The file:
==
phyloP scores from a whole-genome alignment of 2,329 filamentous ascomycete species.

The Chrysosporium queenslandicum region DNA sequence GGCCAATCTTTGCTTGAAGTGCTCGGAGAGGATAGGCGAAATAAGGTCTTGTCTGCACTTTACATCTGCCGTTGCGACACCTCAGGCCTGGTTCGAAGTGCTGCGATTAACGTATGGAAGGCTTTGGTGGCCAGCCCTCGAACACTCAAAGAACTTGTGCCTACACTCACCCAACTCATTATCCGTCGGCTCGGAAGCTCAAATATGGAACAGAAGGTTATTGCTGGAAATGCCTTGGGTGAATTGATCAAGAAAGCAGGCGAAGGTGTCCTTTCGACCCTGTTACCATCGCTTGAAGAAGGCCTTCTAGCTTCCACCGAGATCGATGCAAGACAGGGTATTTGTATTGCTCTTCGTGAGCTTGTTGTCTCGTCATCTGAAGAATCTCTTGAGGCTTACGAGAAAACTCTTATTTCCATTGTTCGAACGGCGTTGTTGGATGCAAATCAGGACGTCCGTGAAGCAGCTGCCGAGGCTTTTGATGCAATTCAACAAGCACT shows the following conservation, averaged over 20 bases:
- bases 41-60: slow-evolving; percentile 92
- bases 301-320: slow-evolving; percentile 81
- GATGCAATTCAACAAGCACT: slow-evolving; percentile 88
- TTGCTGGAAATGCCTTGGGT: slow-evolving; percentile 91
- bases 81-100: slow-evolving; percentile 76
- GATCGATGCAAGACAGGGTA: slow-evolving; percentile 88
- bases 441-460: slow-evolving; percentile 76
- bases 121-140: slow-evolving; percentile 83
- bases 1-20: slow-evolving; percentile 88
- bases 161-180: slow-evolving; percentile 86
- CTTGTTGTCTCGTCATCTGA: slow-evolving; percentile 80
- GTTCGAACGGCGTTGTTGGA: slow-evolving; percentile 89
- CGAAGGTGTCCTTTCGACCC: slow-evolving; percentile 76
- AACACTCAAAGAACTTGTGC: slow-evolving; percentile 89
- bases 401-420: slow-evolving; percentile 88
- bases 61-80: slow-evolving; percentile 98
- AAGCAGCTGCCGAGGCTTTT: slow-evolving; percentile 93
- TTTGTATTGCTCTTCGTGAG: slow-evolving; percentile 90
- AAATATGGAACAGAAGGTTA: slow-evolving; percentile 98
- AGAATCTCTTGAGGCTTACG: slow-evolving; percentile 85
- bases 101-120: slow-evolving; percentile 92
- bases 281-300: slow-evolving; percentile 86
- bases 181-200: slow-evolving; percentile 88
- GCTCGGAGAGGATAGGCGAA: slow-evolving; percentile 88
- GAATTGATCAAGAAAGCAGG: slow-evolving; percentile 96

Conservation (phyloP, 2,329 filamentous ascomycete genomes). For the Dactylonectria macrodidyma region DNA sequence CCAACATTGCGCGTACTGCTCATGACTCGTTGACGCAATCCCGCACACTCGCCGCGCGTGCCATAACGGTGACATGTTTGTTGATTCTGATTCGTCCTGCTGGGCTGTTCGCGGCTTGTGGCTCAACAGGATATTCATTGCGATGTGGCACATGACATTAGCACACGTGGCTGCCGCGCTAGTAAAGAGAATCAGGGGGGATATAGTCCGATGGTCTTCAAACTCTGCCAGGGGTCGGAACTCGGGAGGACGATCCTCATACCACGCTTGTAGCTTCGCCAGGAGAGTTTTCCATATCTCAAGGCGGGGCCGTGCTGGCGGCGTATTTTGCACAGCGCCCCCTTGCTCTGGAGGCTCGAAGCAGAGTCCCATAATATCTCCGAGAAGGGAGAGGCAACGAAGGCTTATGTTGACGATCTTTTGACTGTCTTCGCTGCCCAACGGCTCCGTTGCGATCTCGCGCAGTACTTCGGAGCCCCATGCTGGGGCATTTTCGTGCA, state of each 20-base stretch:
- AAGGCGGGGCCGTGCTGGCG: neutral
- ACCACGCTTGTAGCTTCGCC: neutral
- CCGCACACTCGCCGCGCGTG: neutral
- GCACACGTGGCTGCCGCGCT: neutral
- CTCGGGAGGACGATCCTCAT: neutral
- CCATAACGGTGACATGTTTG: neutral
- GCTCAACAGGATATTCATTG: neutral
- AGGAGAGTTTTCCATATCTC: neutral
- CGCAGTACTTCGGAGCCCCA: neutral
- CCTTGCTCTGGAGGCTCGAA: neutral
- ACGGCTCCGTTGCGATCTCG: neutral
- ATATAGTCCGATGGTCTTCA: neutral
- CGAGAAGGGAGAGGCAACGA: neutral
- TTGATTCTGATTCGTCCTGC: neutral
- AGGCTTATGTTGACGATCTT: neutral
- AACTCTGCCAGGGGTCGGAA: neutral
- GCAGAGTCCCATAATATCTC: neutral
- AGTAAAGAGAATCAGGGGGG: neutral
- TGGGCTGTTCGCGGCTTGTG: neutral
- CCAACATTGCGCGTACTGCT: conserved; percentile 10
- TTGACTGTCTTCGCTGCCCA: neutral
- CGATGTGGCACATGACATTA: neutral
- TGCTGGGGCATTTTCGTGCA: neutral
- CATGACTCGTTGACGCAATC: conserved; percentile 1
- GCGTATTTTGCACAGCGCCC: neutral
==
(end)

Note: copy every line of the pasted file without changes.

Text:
phyloP scores from a whole-genome alignment of 2,329 filamentous ascomycete species.

The Chrysosporium queenslandicum region DNA sequence GGCCAATCTTTGCTTGAAGTGCTCGGAGAGGATAGGCGAAATAAGGTCTTGTCTGCACTTTACATCTGCCGTTGCGACACCTCAGGCCTGGTTCGAAGTGCTGCGATTAACGTATGGAAGGCTTTGGTGGCCAGCCCTCGAACACTCAAAGAACTTGTGCCTACACTCACCCAACTCATTATCCGTCGGCTCGGAAGCTCAAATATGGAACAGAAGGTTATTGCTGGAAATGCCTTGGGTGAATTGATCAAGAAAGCAGGCGAAGGTGTCCTTTCGACCCTGTTACCATCGCTTGAAGAAGGCCTTCTAGCTTCCACCGAGATCGATGCAAGACAGGGTATTTGTATTGCTCTTCGTGAGCTTGTTGTCTCGTCATCTGAAGAATCTCTTGAGGCTTACGAGAAAACTCTTATTTCCATTGTTCGAACGGCGTTGTTGGATGCAAATCAGGACGTCCGTGAAGCAGCTGCCGAGGCTTTTGATGCAATTCAACAAGCACT shows the following conservation, averaged over 20 bases:
- bases 41-60: slow-evolving; percentile 92
- bases 301-320: slow-evolving; percentile 81
- GATGCAATTCAACAAGCACT: slow-evolving; percentile 88
- TTGCTGGAAATGCCTTGGGT: slow-evolving; percentile 91
- bases 81-100: slow-evolving; percentile 76
- GATCGATGCAAGACAGGGTA: slow-evolving; percentile 88
- bases 441-460: slow-evolving; percentile 76
- bases 121-140: slow-evolving; percentile 83
- bases 1-20: slow-evolving; percentile 88
- bases 161-180: slow-evolving; percentile 86
- CTTGTTGTCTCGTCATCTGA: slow-evolving; percentile 80
- GTTCGAACGGCGTTGTTGGA: slow-evolving; percentile 89
- CGAAGGTGTCCTTTCGACCC: slow-evolving; percentile 76
- AACACTCAAAGAACTTGTGC: slow-evolving; percentile 89
- bases 401-420: slow-evolving; percentile 88
- bases 61-80: slow-evolving; percentile 98
- AAGCAGCTGCCGAGGCTTTT: slow-evolving; percentile 93
- TTTGTATTGCTCTTCGTGAG: slow-evolving; percentile 90
- AAATATGGAACAGAAGGTTA: slow-evolving; percentile 98
- AGAATCTCTTGAGGCTTACG: slow-evolving; percentile 85
- bases 101-120: slow-evolving; percentile 92
- bases 281-300: slow-evolving; percentile 86
- bases 181-200: slow-evolving; percentile 88
- GCTCGGAGAGGATAGGCGAA: slow-evolving; percentile 88
- GAATTGATCAAGAAAGCAGG: slow-evolving; percentile 96

Conservation (phyloP, 2,329 filamentous ascomycete genomes). For the Dactylonectria macrodidyma region DNA sequence CCAACATTGCGCGTACTGCTCATGACTCGTTGACGCAATCCCGCACACTCGCCGCGCGTGCCATAACGGTGACATGTTTGTTGATTCTGATTCGTCCTGCTGGGCTGTTCGCGGCTTGTGGCTCAACAGGATATTCATTGCGATGTGGCACATGACATTAGCACACGTGGCTGCCGCGCTAGTAAAGAGAATCAGGGGGGATATAGTCCGATGGTCTTCAAACTCTGCCAGGGGTCGGAACTCGGGAGGACGATCCTCATACCACGCTTGTAGCTTCGCCAGGAGAGTTTTCCATATCTCAAGGCGGGGCCGTGCTGGCGGCGTATTTTGCACAGCGCCCCCTTGCTCTGGAGGCTCGAAGCAGAGTCCCATAATATCTCCGAGAAGGGAGAGGCAACGAAGGCTTATGTTGACGATCTTTTGACTGTCTTCGCTGCCCAACGGCTCCGTTGCGATCTCGCGCAGTACTTCGGAGCCCCATGCTGGGGCATTTTCGTGCA, state of each 20-base stretch:
- AAGGCGGGGCCGTGCTGGCG: neutral
- ACCACGCTTGTAGCTTCGCC: neutral
- CCGCACACTCGCCGCGCGTG: neutral
- GCACACGTGGCTGCCGCGCT: neutral
- CTCGGGAGGACGATCCTCAT: neutral
- CCATAACGGTGACATGTTTG: neutral
- GCTCAACAGGATATTCATTG: neutral
- AGGAGAGTTTTCCATATCTC: neutral
- CGCAGTACTTCGGAGCCCCA: neutral
- CCTTGCTCTGGAGGCTCGAA: neutral
- ACGGCTCCGTTGCGATCTCG: neutral
- ATATAGTCCGATGGTCTTCA: neutral
- CGAGAAGGGAGAGGCAACGA: neutral
- TTGATTCTGATTCGTCCTGC: neutral
- AGGCTTATGTTGACGATCTT: neutral
- AACTCTGCCAGGGGTCGGAA: neutral
- GCAGAGTCCCATAATATCTC: neutral
- AGTAAAGAGAATCAGGGGGG: neutral
- TGGGCTGTTCGCGGCTTGTG: neutral
- CCAACATTGCGCGTACTGCT: conserved; percentile 10
- TTGACTGTCTTCGCTGCCCA: neutral
- CGATGTGGCACATGACATTA: neutral
- TGCTGGGGCATTTTCGTGCA: neutral
- CATGACTCGTTGACGCAATC: conserved; percentile 1
- GCGTATTTTGCACAGCGCCC: neutral